Nanoparticles for in-vivo cell tracking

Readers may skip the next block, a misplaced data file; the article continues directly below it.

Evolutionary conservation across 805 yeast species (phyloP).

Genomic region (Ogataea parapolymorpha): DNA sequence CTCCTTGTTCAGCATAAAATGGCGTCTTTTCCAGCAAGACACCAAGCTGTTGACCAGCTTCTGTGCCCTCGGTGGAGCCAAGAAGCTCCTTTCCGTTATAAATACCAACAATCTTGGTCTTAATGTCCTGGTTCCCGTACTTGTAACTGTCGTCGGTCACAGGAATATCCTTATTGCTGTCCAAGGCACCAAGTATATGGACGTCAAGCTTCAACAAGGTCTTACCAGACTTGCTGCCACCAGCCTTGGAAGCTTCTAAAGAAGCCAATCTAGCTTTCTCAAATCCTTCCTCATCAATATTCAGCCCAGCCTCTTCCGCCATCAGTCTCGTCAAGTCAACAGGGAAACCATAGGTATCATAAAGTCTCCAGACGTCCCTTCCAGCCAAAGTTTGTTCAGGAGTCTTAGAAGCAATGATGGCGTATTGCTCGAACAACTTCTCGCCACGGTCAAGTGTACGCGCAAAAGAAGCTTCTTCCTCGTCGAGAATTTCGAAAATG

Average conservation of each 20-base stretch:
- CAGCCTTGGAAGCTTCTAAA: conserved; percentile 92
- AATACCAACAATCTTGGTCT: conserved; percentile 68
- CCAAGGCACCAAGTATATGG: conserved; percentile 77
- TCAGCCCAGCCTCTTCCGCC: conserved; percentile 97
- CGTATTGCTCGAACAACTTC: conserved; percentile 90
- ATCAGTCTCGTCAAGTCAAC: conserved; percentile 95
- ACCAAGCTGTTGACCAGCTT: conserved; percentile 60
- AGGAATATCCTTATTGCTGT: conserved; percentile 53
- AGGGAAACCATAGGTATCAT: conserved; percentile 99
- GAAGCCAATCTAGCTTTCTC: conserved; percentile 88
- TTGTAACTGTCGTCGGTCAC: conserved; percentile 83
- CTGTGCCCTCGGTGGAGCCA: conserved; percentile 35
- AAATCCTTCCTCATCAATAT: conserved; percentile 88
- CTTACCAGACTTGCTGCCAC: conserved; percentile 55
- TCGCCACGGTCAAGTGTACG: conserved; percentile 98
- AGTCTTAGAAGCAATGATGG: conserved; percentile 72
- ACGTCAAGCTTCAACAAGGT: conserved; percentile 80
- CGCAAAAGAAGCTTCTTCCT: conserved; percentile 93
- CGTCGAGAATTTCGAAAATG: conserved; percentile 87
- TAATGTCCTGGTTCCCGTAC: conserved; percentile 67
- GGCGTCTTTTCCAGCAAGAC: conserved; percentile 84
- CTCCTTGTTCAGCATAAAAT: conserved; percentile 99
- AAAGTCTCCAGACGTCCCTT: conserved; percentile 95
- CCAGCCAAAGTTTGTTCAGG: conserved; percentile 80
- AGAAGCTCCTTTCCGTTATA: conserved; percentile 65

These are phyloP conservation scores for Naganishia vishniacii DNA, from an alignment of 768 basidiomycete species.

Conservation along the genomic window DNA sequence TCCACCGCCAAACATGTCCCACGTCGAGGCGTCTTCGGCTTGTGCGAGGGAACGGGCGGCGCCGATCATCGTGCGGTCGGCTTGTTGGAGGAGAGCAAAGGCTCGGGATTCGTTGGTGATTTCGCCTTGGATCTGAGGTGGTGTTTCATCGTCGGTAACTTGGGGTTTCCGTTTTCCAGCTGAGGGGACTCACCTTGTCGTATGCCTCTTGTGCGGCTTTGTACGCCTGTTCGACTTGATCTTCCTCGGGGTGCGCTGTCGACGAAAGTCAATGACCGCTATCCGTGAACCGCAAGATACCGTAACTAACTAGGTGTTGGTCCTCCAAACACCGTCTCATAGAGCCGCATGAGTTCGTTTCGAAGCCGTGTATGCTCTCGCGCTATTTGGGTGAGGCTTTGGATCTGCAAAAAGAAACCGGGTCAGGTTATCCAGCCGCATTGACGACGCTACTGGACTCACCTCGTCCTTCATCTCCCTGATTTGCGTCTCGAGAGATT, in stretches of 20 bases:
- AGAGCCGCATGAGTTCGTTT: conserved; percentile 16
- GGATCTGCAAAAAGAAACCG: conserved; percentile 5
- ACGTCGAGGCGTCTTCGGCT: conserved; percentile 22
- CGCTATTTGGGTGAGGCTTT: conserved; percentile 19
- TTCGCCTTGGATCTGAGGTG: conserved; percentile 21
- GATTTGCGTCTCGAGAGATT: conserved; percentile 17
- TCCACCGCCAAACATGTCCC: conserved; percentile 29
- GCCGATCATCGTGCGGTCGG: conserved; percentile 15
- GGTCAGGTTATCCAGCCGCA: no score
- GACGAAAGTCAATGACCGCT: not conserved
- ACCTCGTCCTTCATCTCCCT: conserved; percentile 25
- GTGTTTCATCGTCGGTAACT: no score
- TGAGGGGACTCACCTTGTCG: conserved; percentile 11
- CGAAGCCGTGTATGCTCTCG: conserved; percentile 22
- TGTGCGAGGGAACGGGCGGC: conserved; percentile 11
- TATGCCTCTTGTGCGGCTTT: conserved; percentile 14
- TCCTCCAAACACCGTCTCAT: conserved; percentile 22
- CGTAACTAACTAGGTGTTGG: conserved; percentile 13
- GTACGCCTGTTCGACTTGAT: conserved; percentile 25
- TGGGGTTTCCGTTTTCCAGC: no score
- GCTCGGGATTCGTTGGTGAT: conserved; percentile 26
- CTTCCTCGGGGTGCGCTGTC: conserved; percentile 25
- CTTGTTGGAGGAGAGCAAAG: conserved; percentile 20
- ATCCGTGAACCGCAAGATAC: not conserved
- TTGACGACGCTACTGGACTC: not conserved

Cell therapy provides a promising approach for diseases and injuries that conventional therapies cannot effectively cure . These include T cells for cancer immunotherapy, and stem cells for treating conditions such as neurodegenerative diseases, heart disease, muscular dystrophy and diabetes. However, the application of cell therapy in routine clinical practice is challenging, as clinical trials have shown highly contradictory results. To implement cell therapy, the mystery regarding the fate of the transplanted cells must be uncovered. To answer this need, we developed a novel method for longitudinal and quantitative in vivo cell tracking, based on the superior visualization abilities of classical X-ray computed tomography (CT), combined with gold nanoparticles as labeling agents. With our technique we were able to track stem cells as they home to damaged areas within the brain and to track cancer-specific T-cells as they migrate to the tumor. We found that uniting the superior visualization abilities of classical CT with state-of-the-art nanotechnology were the key for high-resolution cell tracking. For cell quantification, we developed a non-invasive quantitative CT ruler, which can be used to determine the number of cells residing in a specific region, without tissue destruction or animal scarification. We have further investigated the design principals and capabilities of this technique for intramuscular transplantation of therapeutic cells. Longitudinal studies were performed, displaying the ability to track cells over long periods of time (one month) while maintaining cell functionality. The detection limit was determined and a way to quantify the number of cells visualized by CT was demonstrated. In the future, this technology has the potential to be applied clinically and to serve as an early warning system for patients after cell transplantation.